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How Virginia calculates child support

On Behalf of | Sep 25, 2023 | Family Law |

Child support ensures the well-being of minors after parents divorce or separate. Virginia calculates the amount of child support based on fair and consistent guidelines.

Reviewing the steps in this calculation can help you understand what to expect if you are divorcing and have children.

Finding gross monthly income

The state starts by reviewing the gross monthly income of both parents. This number includes all income sources, such as salaries, wages, bonuses, commissions and benefits like disability payments.

Making allowable deductions

Next, the court reduces each person’s gross monthly income by certain deductions. Examples include federal and state income taxes, Social Security, Medicare and mandatory retirement contributions. These deductions help determine each parent’s ability to provide support. The result of this part of the calculation is the adjusted gross income.

Determining each parent’s income share

Under the state’s income shares model, the court divides the total child support obligation between parents based on their adjusted gross income.  The Virginia Child Support Guidelines outline the obligation amount based on the parents’ combined monthly gross income and the number of children.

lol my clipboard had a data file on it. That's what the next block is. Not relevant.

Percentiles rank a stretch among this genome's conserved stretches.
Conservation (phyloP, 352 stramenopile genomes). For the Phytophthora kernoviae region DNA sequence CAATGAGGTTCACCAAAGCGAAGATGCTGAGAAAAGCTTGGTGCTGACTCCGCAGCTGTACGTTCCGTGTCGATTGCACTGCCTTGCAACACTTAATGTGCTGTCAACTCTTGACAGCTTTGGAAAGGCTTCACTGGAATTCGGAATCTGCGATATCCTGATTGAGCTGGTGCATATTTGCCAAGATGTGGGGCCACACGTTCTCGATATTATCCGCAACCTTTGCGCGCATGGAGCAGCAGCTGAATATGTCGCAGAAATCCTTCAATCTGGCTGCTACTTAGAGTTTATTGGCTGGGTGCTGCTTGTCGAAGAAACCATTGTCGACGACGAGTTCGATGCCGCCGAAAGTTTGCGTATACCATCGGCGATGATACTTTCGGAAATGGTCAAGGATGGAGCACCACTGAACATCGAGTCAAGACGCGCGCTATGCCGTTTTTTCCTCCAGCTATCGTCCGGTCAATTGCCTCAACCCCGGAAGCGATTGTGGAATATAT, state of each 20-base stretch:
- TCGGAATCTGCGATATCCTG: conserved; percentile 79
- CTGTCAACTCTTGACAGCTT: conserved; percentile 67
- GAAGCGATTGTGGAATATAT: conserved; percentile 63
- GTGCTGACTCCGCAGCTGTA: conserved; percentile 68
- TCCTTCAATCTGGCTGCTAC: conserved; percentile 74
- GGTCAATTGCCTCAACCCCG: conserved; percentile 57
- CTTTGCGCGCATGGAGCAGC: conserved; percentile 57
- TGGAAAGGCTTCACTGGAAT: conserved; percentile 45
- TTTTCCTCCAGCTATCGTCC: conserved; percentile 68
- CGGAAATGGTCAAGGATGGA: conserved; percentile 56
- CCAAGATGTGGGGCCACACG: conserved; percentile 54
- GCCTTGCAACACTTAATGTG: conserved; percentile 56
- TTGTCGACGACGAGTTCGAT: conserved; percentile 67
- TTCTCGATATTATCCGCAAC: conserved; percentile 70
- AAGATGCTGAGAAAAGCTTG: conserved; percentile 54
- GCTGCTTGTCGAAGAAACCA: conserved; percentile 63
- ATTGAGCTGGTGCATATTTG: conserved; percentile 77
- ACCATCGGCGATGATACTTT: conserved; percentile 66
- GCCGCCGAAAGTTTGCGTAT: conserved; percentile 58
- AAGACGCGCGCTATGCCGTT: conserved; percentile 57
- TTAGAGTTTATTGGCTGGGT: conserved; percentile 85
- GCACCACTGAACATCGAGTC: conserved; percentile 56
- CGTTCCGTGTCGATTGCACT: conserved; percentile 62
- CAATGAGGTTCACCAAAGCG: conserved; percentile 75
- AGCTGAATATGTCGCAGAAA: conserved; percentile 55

For example, a family with an income of $4,000 would have a support obligation of $645 a month for one child and $975 a month for two children. The court would assign each person a proportion of this amount.

Incorporating other factors

The judge can adjust the calculated child support amount based on:

  • The cost of health insurance for the child.
  • Work-related child care expenses.
  • Extraordinary medical expenses.
  • Support either parent pays for other children

When the noncustodial parent has significant visitation time, the judge may reduce support based on the number of overnights with the child.

An established child support order is legally binding. Parents can face legal consequences if they do not make these court-ordered payments. Either parent can request a modification if their financial circumstances dramatically change.

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